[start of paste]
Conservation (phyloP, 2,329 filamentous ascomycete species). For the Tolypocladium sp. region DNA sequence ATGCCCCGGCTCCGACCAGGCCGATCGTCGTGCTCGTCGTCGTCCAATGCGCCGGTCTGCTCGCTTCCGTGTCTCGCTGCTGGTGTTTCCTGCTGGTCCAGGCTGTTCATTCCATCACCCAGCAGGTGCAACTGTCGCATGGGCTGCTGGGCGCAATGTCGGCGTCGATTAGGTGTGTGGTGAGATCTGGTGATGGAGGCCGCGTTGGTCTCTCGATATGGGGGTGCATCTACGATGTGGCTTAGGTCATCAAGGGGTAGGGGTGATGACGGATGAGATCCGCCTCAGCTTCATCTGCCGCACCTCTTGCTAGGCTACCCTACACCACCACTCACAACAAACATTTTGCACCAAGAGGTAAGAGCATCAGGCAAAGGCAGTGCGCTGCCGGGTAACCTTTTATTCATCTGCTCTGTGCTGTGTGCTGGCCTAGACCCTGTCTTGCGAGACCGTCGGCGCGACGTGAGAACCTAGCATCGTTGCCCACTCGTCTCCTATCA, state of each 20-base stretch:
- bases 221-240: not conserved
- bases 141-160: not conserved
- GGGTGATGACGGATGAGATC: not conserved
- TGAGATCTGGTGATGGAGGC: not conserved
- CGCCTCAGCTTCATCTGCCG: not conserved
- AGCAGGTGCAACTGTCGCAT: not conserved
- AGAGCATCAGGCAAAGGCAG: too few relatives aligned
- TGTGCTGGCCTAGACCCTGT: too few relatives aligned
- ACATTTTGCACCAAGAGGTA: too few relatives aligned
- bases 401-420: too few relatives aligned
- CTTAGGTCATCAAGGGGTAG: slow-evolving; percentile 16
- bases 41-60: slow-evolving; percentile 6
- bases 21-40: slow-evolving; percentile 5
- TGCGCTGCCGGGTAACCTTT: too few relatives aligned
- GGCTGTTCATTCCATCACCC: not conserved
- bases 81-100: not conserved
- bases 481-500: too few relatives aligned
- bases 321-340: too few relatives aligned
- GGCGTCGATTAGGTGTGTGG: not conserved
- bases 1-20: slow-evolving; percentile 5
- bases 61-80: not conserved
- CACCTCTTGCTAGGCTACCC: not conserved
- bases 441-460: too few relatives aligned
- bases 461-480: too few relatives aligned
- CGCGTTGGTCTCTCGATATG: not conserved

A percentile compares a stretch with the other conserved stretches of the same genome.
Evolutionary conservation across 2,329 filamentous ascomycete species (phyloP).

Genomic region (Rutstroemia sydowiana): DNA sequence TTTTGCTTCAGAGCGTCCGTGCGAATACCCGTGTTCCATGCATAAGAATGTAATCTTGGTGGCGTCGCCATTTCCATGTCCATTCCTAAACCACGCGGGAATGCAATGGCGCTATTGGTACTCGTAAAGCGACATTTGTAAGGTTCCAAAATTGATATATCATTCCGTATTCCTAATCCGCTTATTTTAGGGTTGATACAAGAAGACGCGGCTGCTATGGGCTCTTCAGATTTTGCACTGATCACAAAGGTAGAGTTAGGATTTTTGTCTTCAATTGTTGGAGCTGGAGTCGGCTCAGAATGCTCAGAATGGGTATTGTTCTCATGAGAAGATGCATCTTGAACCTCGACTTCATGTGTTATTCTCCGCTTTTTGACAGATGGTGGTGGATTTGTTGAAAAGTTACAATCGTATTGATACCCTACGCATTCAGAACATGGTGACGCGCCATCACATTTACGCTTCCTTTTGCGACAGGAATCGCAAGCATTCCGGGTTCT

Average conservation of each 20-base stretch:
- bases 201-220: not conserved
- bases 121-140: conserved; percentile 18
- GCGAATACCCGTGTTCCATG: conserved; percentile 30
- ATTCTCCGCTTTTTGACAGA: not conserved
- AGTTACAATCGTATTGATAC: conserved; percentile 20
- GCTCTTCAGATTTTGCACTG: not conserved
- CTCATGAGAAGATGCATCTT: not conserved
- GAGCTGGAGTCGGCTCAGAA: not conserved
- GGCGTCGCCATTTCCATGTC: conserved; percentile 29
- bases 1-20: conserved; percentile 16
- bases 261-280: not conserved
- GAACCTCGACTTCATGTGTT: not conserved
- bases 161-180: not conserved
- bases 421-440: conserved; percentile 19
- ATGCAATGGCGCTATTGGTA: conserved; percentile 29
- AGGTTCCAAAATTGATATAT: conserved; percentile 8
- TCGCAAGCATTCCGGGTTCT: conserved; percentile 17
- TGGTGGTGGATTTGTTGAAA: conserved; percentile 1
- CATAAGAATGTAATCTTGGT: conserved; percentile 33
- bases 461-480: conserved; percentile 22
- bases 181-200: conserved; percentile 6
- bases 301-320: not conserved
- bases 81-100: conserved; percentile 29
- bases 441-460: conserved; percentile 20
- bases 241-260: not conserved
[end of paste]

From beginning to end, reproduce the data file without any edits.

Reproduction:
Conservation (phyloP, 2,329 filamentous ascomycete species). For the Tolypocladium sp. region DNA sequence ATGCCCCGGCTCCGACCAGGCCGATCGTCGTGCTCGTCGTCGTCCAATGCGCCGGTCTGCTCGCTTCCGTGTCTCGCTGCTGGTGTTTCCTGCTGGTCCAGGCTGTTCATTCCATCACCCAGCAGGTGCAACTGTCGCATGGGCTGCTGGGCGCAATGTCGGCGTCGATTAGGTGTGTGGTGAGATCTGGTGATGGAGGCCGCGTTGGTCTCTCGATATGGGGGTGCATCTACGATGTGGCTTAGGTCATCAAGGGGTAGGGGTGATGACGGATGAGATCCGCCTCAGCTTCATCTGCCGCACCTCTTGCTAGGCTACCCTACACCACCACTCACAACAAACATTTTGCACCAAGAGGTAAGAGCATCAGGCAAAGGCAGTGCGCTGCCGGGTAACCTTTTATTCATCTGCTCTGTGCTGTGTGCTGGCCTAGACCCTGTCTTGCGAGACCGTCGGCGCGACGTGAGAACCTAGCATCGTTGCCCACTCGTCTCCTATCA, state of each 20-base stretch:
- bases 221-240: not conserved
- bases 141-160: not conserved
- GGGTGATGACGGATGAGATC: not conserved
- TGAGATCTGGTGATGGAGGC: not conserved
- CGCCTCAGCTTCATCTGCCG: not conserved
- AGCAGGTGCAACTGTCGCAT: not conserved
- AGAGCATCAGGCAAAGGCAG: too few relatives aligned
- TGTGCTGGCCTAGACCCTGT: too few relatives aligned
- ACATTTTGCACCAAGAGGTA: too few relatives aligned
- bases 401-420: too few relatives aligned
- CTTAGGTCATCAAGGGGTAG: slow-evolving; percentile 16
- bases 41-60: slow-evolving; percentile 6
- bases 21-40: slow-evolving; percentile 5
- TGCGCTGCCGGGTAACCTTT: too few relatives aligned
- GGCTGTTCATTCCATCACCC: not conserved
- bases 81-100: not conserved
- bases 481-500: too few relatives aligned
- bases 321-340: too few relatives aligned
- GGCGTCGATTAGGTGTGTGG: not conserved
- bases 1-20: slow-evolving; percentile 5
- bases 61-80: not conserved
- CACCTCTTGCTAGGCTACCC: not conserved
- bases 441-460: too few relatives aligned
- bases 461-480: too few relatives aligned
- CGCGTTGGTCTCTCGATATG: not conserved

A percentile compares a stretch with the other conserved stretches of the same genome.
Evolutionary conservation across 2,329 filamentous ascomycete species (phyloP).

Genomic region (Rutstroemia sydowiana): DNA sequence TTTTGCTTCAGAGCGTCCGTGCGAATACCCGTGTTCCATGCATAAGAATGTAATCTTGGTGGCGTCGCCATTTCCATGTCCATTCCTAAACCACGCGGGAATGCAATGGCGCTATTGGTACTCGTAAAGCGACATTTGTAAGGTTCCAAAATTGATATATCATTCCGTATTCCTAATCCGCTTATTTTAGGGTTGATACAAGAAGACGCGGCTGCTATGGGCTCTTCAGATTTTGCACTGATCACAAAGGTAGAGTTAGGATTTTTGTCTTCAATTGTTGGAGCTGGAGTCGGCTCAGAATGCTCAGAATGGGTATTGTTCTCATGAGAAGATGCATCTTGAACCTCGACTTCATGTGTTATTCTCCGCTTTTTGACAGATGGTGGTGGATTTGTTGAAAAGTTACAATCGTATTGATACCCTACGCATTCAGAACATGGTGACGCGCCATCACATTTACGCTTCCTTTTGCGACAGGAATCGCAAGCATTCCGGGTTCT

Average conservation of each 20-base stretch:
- bases 201-220: not conserved
- bases 121-140: conserved; percentile 18
- GCGAATACCCGTGTTCCATG: conserved; percentile 30
- ATTCTCCGCTTTTTGACAGA: not conserved
- AGTTACAATCGTATTGATAC: conserved; percentile 20
- GCTCTTCAGATTTTGCACTG: not conserved
- CTCATGAGAAGATGCATCTT: not conserved
- GAGCTGGAGTCGGCTCAGAA: not conserved
- GGCGTCGCCATTTCCATGTC: conserved; percentile 29
- bases 1-20: conserved; percentile 16
- bases 261-280: not conserved
- GAACCTCGACTTCATGTGTT: not conserved
- bases 161-180: not conserved
- bases 421-440: conserved; percentile 19
- ATGCAATGGCGCTATTGGTA: conserved; percentile 29
- AGGTTCCAAAATTGATATAT: conserved; percentile 8
- TCGCAAGCATTCCGGGTTCT: conserved; percentile 17
- TGGTGGTGGATTTGTTGAAA: conserved; percentile 1
- CATAAGAATGTAATCTTGGT: conserved; percentile 33
- bases 461-480: conserved; percentile 22
- bases 181-200: conserved; percentile 6
- bases 301-320: not conserved
- bases 81-100: conserved; percentile 29
- bases 441-460: conserved; percentile 20
- bases 241-260: not conserved